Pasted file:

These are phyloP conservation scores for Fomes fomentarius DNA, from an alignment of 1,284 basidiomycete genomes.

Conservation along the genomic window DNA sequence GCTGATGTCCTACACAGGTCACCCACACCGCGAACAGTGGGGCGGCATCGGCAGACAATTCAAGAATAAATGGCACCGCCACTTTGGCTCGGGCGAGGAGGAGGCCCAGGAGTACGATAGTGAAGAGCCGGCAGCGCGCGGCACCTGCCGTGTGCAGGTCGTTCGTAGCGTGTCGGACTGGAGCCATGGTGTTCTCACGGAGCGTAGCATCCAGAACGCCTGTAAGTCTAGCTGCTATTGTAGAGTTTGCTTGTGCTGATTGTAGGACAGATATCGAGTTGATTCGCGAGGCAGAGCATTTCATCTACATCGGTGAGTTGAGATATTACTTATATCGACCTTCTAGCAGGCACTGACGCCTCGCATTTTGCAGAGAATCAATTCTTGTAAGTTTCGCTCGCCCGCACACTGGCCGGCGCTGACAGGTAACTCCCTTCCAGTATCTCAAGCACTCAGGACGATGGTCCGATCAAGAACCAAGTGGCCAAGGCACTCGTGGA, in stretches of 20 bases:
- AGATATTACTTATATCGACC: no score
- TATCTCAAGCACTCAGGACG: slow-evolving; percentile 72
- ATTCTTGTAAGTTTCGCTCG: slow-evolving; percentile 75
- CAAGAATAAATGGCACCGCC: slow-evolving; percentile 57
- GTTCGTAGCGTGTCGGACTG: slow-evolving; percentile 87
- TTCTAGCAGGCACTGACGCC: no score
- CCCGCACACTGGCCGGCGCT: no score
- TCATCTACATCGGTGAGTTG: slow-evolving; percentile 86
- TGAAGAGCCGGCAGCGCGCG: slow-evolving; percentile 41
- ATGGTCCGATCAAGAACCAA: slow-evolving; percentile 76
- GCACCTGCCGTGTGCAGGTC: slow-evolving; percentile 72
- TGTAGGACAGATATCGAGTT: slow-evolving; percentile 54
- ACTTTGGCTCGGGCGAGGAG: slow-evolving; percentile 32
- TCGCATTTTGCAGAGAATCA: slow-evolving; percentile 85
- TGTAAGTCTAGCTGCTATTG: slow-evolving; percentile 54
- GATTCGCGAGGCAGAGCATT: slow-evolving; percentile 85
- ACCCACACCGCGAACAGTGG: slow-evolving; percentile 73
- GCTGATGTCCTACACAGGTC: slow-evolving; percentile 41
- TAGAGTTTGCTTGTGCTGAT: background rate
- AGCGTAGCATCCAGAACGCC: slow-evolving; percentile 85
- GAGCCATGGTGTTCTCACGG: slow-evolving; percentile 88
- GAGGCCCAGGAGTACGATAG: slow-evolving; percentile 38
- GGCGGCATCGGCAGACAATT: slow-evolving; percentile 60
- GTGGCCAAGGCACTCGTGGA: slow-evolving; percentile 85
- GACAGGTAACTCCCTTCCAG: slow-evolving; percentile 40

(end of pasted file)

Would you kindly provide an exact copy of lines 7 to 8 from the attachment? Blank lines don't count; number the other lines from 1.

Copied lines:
- GTTCGTAGCGTGTCGGACTG: slow-evolving; percentile 87
- TTCTAGCAGGCACTGACGCC: no score